Senator Carrico today shared, “I tried to teach my kids the way to stay out of trouble is not to get in trouble.” And yes, that is so true. That is pretty much the way I was brought up too. In fact, he and my father served together in the state police, so this is all too familiar. However, what if someone didn’t have parents raising them. They didn’t have parents to teach them this? What about the kids whose parents were locked up and running the streets? What about the mom who is so engaged in prostitution that her “john” is more than her kids. What about the parents who work around the clock and do not raise their kids? Is it their fault they were born into these tragic situations? I will never forget my first true encounter with an inmate at the jail who was severely impacted by trauma…. He shared with me, “it wasn’t until my mid-20’s I realized my upbringing wasn’t normal.” He went on to share, “my mom had sex with me the whole time I was a kid. I thought it was normal. I thought that was the way moms showed loved for their kids.” What about him? Can we expect the same from him as we do from Senator Carrico’s kids?

And, then you have the families with great parents, but maybe they got divorced and that tragically affected the child (because divorce is in the top 10 most significant traumas a child can experience). Divorce affects all, including the wealthy.  What about the person who got hooked on pain pills that were medically prescribed to them by a doctor – someone they should trust? Or what about a person who just made crumby decisions, because we all make them?  Should they not have a chance at redemption.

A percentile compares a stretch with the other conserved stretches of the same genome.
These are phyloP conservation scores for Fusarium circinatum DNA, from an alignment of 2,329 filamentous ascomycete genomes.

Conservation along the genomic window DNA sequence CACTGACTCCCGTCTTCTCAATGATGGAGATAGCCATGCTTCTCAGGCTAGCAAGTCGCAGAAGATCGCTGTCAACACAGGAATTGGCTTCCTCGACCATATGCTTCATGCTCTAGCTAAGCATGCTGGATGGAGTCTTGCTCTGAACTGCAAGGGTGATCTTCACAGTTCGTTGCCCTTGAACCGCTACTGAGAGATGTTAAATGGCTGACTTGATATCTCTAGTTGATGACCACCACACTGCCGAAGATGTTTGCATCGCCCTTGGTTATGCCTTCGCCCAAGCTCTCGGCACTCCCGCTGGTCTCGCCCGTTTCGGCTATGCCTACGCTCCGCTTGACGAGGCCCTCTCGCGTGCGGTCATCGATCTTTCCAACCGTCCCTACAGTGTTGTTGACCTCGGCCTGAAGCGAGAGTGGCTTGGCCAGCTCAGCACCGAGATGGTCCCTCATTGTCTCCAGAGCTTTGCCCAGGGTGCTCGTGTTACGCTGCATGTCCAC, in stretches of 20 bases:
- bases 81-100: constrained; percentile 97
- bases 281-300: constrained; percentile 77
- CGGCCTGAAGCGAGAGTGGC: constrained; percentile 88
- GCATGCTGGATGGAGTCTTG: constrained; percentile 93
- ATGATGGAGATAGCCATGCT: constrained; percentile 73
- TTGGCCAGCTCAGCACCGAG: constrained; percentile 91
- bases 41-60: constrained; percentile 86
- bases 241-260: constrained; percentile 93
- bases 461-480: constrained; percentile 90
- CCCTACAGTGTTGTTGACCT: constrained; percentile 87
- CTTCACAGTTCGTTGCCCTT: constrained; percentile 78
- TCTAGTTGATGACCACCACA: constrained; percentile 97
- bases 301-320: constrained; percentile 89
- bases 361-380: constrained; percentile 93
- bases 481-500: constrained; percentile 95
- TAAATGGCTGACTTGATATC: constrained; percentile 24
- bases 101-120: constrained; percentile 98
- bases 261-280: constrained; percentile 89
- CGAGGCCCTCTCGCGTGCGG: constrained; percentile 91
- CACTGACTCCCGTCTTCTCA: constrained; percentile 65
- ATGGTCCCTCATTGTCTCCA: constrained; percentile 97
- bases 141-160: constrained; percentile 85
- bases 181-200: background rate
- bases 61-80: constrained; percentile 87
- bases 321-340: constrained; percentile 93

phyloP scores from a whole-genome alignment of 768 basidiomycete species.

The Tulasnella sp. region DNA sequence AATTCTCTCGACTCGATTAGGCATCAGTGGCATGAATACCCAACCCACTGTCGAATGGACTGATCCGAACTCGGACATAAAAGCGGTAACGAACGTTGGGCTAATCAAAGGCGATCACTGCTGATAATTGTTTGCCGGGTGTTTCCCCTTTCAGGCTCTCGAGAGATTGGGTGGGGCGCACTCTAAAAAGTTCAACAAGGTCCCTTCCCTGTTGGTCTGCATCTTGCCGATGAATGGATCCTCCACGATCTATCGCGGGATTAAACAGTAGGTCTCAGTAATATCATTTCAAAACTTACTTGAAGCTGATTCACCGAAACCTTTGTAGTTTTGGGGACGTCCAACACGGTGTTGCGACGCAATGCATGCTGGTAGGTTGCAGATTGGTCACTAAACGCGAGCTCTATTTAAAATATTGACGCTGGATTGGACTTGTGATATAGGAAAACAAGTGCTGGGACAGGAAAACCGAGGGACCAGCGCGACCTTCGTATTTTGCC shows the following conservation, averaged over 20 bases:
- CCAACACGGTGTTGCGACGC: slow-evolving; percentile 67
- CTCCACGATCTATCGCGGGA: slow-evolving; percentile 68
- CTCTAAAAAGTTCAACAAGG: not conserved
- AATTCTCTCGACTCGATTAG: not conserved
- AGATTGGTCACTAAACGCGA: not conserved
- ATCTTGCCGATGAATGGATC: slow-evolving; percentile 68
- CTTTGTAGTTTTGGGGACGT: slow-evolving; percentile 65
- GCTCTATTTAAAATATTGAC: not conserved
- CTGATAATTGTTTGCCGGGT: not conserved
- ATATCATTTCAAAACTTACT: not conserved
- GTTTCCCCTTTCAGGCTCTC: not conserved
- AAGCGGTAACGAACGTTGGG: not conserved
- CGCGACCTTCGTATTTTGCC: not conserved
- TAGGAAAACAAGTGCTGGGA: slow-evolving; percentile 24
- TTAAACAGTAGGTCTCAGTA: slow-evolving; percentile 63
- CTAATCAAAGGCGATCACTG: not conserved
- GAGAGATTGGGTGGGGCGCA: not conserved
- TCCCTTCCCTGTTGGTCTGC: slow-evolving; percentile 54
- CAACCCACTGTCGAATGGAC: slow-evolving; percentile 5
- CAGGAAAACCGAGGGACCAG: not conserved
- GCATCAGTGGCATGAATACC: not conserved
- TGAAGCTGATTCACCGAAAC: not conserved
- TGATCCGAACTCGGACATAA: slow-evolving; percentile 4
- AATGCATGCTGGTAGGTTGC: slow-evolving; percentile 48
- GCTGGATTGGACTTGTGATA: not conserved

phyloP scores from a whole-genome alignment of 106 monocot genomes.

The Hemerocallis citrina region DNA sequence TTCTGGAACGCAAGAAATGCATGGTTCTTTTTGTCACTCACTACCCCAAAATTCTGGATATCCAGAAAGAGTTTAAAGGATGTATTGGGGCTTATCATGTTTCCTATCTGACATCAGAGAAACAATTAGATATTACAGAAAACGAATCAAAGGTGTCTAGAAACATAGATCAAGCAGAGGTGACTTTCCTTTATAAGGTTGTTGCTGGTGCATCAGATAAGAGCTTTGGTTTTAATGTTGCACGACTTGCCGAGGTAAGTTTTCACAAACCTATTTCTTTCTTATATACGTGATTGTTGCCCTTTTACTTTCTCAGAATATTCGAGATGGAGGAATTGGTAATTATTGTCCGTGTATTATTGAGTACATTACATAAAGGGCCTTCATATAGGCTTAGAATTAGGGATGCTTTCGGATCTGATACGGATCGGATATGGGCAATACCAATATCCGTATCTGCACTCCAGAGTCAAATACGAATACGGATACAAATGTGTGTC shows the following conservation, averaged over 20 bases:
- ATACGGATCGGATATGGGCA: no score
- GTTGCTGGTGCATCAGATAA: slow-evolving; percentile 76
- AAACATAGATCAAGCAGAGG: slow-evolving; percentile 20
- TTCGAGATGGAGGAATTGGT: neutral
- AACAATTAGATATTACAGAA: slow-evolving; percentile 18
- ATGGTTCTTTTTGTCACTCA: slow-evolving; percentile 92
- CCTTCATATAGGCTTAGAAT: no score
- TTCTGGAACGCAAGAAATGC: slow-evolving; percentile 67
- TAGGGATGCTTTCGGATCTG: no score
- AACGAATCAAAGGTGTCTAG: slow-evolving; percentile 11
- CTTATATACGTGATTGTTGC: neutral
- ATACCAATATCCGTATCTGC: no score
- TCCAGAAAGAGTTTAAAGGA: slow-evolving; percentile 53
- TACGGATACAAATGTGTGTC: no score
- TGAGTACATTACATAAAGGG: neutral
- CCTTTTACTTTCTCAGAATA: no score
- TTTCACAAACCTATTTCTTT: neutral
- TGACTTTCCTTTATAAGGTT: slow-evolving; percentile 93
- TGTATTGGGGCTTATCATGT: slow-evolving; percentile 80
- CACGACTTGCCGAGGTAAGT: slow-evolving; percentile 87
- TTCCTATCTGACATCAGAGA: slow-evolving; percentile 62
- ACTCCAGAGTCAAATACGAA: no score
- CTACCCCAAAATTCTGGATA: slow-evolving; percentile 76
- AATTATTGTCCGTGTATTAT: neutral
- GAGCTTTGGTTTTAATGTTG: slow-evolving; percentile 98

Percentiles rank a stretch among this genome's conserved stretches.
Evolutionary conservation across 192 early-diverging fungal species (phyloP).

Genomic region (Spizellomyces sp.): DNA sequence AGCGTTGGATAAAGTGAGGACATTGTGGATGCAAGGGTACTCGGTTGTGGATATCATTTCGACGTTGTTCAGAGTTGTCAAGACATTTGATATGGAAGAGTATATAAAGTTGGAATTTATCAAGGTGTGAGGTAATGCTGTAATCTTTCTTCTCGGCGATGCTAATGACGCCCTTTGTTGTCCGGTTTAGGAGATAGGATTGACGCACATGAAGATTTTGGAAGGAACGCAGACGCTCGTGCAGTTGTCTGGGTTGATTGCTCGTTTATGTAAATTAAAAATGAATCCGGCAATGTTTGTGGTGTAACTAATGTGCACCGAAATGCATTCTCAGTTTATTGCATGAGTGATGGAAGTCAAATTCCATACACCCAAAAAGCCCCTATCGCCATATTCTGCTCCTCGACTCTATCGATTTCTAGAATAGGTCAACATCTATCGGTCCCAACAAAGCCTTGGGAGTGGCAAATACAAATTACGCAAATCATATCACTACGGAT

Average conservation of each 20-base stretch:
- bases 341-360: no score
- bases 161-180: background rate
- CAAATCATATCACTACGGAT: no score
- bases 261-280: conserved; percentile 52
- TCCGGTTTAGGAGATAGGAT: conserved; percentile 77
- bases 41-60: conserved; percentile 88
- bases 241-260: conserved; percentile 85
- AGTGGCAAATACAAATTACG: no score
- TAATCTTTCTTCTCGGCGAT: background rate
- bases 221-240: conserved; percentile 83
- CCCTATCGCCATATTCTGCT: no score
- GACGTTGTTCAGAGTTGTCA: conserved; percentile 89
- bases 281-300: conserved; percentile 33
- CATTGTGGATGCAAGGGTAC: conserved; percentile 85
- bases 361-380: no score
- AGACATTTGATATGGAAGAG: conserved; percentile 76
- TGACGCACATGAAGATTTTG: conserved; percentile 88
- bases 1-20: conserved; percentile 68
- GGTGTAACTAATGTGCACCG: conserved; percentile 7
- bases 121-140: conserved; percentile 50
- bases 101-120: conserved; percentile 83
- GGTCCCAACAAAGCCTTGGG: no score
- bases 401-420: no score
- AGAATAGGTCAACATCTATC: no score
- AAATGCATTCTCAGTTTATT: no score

Senator Carrico continued to share, “If people make mistakes, they have to own up to them. You have to take something away in order to get them to do the right thing.” I would ask, what about incarceration? What about probation? Community service? Weekend time? Custody of children being taken? Is this not considered having something taken away?

You see, through my 5 years of research, the surveys, and interviews, I realized that as a society, if we do not see the problem, we can’t reach a solution. As that is when I decided, I am going to be a part of the solution. And sadly, there are too many of our legislators that do not see the problem. They see the blood and guts in the media. They see the terrible decisions people make. They see it through a conservative lens. They see it through the lock them up and throw away the key lens. They love the talking points “tough on crime.” They do not want to be known as being “soft on crime.” But friends, this is not about not being tough. It’s not about being soft. It’s about being SMART and seeing humans as humans. It’s about allowing someone to live a life after serving their punishment. It’s about doing what is right and valuing every single life the same! After all, 95% of those behind bars will be released back into society. We need them to be humans and to live a different life.

We are so appreciative of Delegates Freitas and LaRock for speaking out – going against their party and really getting to know and understand the issues. We appreciate Senators Stanley, Black, Barker, Saslaw, Ebbin, Sutterlein, and Hanger for their words and encouragement to their colleagues for this support. We are grateful for all who voted in favor of the Governor’s amendment. And we are so appreciative to the Governor for being innovative and caring to even place this item in his budget.

But friends, this is just the beginning. This is a one-year budget. It is going to be a hot topic during the 2020 session. We must gear up now and reach out to those who voted no and thank those who voted yes. We must be vocal NOW on these issues and others that affect what we do and care about. So, let us know if you want to be a part of our movement. We will keep you posted and would love to have you a part of our team!